Lyme cases on increase in the state

Incidents of disease rose by 33% last year over 1997, agency says

`We had a mild winter'

Health officials urge precautions be taken to avoid tick bites

May 07, 1999|By Scott Shane | Scott Shane,SUN STAFF

With summer approaching, Maryland health officials reported yesterday that cases of Lyme disease increased by 33 percent last year and warned people to take precautions to avoid the tick bites that cause the illness.

Last year, 659 cases of Lyme disease were confirmed by the state Department of Health and Mental Hygiene, up from 494 the year before and from 66 in 1988. The increase mirrors the national trend, with about 18,000 cases reported to the national Centers for Disease Control and Prevention last year.

If treated with antibiotics within a few weeks of the tick bite, Lyme disease often is no more serious than a case of the flu. But if left untreated, it can produce chronic health problems, including arthritis, nerve damage and heart trouble.

Dr. Clifford I. Johnson, the state public health veterinarian, said weather conditions this year promise a bumper crop of tiny deer ticks. "We had a mild winter and plenty of moisture, and that's what they like," he said.

Johnson and other experts say that despite approval by the Food and Drug Administration in December of the first Lyme disease vaccine, the most important precautions people can take are the simplest. When walking outside in the woods, tall grass or brush, where deer ticks are common, wear long sleeves and long pants, tucking pants into socks, they say.

Check your body or your child's body for ticks at the end of the day, looking carefully enough to find the speck-sized ticks in their nymphal stage, which feed most actively in June and July.

Remove any ticks with tweezers using a slow, steady pull. A tick must remain attached to a human body for at least 24 hours to transmit the spiral-shaped Lyme bacterium, so even after a bite, removing the tick can prevent infection.

The classic symptom of Lyme disease is a circular, bull's-eye rash around the bite, appearing reddish on light-skinned people and darker than surrounding skin on dark-skinned people. Flulike complaints -- headache, fever, chills, fatigue and muscle aches -- often appear three to 32 days after the bite.

A new vaccine

The new, heavily advertised vaccine requires three shots over the course of a year and has a number of drawbacks. Johnson said the state advises people who spend a lot of time outdoors in potentially tick-infested areas to consult their physician about whether to get the vaccine.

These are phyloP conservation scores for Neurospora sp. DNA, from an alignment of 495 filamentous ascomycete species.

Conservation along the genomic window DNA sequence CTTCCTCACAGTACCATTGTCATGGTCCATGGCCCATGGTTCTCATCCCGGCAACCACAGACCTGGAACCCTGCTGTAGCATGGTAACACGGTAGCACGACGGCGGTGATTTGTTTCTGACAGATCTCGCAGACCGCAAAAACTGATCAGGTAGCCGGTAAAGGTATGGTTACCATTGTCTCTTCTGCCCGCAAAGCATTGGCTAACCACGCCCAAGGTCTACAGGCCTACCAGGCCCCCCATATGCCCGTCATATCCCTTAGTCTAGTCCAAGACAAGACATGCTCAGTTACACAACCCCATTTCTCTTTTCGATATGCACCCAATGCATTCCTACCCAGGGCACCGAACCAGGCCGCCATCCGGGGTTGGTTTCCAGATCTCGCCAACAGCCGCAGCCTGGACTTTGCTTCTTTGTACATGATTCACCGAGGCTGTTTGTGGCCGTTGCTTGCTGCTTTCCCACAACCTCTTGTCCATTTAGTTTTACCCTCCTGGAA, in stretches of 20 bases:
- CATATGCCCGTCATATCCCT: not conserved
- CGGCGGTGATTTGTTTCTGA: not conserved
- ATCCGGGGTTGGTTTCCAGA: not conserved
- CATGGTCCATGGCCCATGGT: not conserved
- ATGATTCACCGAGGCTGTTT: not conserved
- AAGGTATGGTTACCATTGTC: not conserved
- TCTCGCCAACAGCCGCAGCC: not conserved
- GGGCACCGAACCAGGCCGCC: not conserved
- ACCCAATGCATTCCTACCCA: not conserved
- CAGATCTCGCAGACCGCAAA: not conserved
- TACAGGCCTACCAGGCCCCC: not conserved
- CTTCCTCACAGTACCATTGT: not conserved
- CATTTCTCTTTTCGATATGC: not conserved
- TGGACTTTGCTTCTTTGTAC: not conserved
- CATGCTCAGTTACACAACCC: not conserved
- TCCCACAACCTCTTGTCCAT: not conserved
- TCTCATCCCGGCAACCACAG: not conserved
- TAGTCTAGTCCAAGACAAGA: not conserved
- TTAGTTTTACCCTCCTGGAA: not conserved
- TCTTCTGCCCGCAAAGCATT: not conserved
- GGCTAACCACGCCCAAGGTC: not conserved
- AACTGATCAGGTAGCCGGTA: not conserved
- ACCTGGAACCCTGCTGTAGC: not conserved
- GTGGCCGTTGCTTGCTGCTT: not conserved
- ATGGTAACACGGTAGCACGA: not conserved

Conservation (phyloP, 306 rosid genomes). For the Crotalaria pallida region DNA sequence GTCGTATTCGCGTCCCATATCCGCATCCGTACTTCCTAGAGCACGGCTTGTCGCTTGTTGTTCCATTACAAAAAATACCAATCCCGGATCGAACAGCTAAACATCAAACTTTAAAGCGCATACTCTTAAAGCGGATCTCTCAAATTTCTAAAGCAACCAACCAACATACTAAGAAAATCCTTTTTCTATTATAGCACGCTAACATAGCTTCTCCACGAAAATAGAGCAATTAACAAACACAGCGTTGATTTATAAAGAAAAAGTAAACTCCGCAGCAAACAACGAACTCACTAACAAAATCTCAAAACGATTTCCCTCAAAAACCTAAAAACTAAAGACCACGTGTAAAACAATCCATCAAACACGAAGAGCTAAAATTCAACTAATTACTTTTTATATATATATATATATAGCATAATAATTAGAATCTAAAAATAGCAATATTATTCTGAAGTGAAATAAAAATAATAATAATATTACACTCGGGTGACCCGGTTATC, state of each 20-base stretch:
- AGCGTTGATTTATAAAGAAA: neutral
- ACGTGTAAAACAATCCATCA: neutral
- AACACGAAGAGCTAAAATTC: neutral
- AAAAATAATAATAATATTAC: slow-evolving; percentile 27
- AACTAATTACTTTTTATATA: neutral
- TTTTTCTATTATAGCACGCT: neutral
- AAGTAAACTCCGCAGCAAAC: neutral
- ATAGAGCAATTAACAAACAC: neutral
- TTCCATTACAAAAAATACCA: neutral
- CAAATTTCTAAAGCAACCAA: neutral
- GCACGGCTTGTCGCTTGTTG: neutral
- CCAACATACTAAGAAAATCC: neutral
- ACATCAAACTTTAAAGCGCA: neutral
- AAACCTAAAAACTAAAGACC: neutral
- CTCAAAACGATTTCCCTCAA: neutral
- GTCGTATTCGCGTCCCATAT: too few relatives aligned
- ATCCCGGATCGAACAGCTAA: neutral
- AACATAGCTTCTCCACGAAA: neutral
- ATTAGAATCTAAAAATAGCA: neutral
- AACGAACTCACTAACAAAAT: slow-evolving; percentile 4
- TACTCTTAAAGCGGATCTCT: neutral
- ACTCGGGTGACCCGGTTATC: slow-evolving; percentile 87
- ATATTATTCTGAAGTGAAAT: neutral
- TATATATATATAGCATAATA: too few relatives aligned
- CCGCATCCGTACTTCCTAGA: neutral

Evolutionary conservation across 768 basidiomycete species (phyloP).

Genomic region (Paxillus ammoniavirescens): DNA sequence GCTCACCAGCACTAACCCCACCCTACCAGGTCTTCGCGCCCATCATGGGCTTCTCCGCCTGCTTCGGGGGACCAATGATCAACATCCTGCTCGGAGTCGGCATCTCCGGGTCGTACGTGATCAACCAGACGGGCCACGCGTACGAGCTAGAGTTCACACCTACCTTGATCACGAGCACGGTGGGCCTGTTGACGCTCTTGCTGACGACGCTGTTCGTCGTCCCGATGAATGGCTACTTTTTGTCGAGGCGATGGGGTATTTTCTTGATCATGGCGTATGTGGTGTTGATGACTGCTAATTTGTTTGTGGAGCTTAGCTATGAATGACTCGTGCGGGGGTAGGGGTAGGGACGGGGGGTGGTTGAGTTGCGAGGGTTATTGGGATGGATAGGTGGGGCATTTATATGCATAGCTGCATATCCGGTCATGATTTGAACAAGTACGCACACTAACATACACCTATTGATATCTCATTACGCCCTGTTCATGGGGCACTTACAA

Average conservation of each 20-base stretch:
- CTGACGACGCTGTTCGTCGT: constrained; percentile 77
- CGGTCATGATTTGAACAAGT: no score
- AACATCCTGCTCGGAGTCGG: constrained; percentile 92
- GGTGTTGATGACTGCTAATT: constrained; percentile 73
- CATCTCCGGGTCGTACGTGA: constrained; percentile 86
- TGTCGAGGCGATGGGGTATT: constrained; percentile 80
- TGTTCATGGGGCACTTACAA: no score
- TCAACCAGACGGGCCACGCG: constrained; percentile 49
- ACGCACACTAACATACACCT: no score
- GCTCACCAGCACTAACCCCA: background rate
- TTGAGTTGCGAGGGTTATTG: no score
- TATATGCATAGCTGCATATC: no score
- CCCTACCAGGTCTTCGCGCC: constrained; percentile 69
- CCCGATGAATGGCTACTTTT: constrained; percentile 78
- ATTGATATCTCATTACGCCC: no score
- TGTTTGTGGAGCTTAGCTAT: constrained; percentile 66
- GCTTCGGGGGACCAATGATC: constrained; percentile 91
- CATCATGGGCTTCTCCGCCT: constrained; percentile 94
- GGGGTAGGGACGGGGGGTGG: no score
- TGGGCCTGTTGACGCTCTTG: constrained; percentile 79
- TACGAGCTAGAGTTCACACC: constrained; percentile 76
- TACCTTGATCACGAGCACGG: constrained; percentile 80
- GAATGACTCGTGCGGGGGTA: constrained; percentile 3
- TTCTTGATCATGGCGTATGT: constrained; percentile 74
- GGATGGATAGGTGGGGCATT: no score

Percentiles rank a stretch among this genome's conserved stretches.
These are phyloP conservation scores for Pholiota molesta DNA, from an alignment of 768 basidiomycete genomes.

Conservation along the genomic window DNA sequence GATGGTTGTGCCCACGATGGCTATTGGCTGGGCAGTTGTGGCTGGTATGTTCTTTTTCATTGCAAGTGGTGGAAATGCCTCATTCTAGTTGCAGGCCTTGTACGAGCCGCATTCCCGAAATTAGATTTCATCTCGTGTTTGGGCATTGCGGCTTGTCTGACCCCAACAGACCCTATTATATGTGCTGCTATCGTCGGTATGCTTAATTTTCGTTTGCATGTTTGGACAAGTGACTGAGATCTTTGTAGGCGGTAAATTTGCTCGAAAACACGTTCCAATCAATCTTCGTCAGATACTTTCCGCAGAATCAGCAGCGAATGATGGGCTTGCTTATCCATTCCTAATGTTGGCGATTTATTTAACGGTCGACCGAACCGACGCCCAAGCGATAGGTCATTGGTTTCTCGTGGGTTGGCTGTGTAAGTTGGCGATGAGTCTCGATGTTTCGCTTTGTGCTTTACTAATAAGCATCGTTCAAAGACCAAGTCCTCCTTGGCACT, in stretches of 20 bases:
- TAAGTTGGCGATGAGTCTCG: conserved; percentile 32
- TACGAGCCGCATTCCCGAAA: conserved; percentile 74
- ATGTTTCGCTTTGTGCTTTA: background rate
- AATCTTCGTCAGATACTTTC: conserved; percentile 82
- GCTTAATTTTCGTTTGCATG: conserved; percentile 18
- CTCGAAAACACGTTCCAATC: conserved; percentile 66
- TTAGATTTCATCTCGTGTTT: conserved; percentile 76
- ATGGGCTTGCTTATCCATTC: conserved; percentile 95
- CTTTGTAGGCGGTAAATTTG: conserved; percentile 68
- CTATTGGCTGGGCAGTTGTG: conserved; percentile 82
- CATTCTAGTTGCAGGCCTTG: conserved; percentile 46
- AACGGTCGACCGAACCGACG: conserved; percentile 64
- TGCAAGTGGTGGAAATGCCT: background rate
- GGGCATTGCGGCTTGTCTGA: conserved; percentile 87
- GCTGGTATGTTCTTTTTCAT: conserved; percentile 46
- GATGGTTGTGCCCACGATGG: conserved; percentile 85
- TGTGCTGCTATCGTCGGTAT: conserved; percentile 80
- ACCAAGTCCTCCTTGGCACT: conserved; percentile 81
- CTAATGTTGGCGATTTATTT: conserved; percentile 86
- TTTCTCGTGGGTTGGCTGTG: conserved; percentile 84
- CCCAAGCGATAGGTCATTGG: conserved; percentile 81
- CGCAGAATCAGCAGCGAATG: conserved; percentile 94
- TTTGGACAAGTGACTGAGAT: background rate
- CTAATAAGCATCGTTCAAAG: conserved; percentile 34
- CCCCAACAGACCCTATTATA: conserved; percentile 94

Each shot costs $75 to $125, an expense not covered by most health insurance plans, said Susan Tobias, spokeswoman for the American Lyme Disease Foundation in Somers, N.Y. It has been approved only for people between the ages of 15 and 70, and it is only about 80 percent effective after all three shots. Researchers believe booster shots will be necessary to maintain the protection.

Because of the vagueness of many of the symptoms, CDC estimates that about one in three cases of Lyme disease is diagnosed and reported. Other illnesses are mistakenly identified as Lyme. More than 1,300 suspected cases were reported to the Maryland health department last year, about half meeting the CDC's official definition.

Dr. Allan C. Steere, a Boston physician who first identified the disease in 1975 in Lyme, Conn., has written in recent years that he believes Lyme is being overdiagnosed and overtreated. But his stance has angered some patients and has been rejected by other doctors.

Experts say part of the increase in reported cases of Lyme is undoubtedly because of growing awareness of the disease on the part of patients and physicians. But most believe that the disease is becoming more common, for reasons that remain mysterious.

"Something happened that led to the explosion of cases in this country," said Dr. John Meyerhoff, a rheumatologist at Sinai Hospital and expert on Lyme disease. "My hunch is it may well be the growth of the deer population in the suburbs."

First described in 1909

Meyerhoff said a skin rash that almost certainly was Lyme disease was first described in Europe in 1909, so the disease is not new. But he believes the disease has become far more common in the eastern United States since it was identified and named two decades ago.

Deer, along with some varieties of mice, are the major carriers of the ticks. The infection is passed back and forth between the insects and the mammals.

"These ticks are sitting on the grass, waiting for a carbon dioxide-producing mammal to walk by," said Karon Damewood, chief of zoonotic disease at the state health department. "They say `mealtime' and hop on board."

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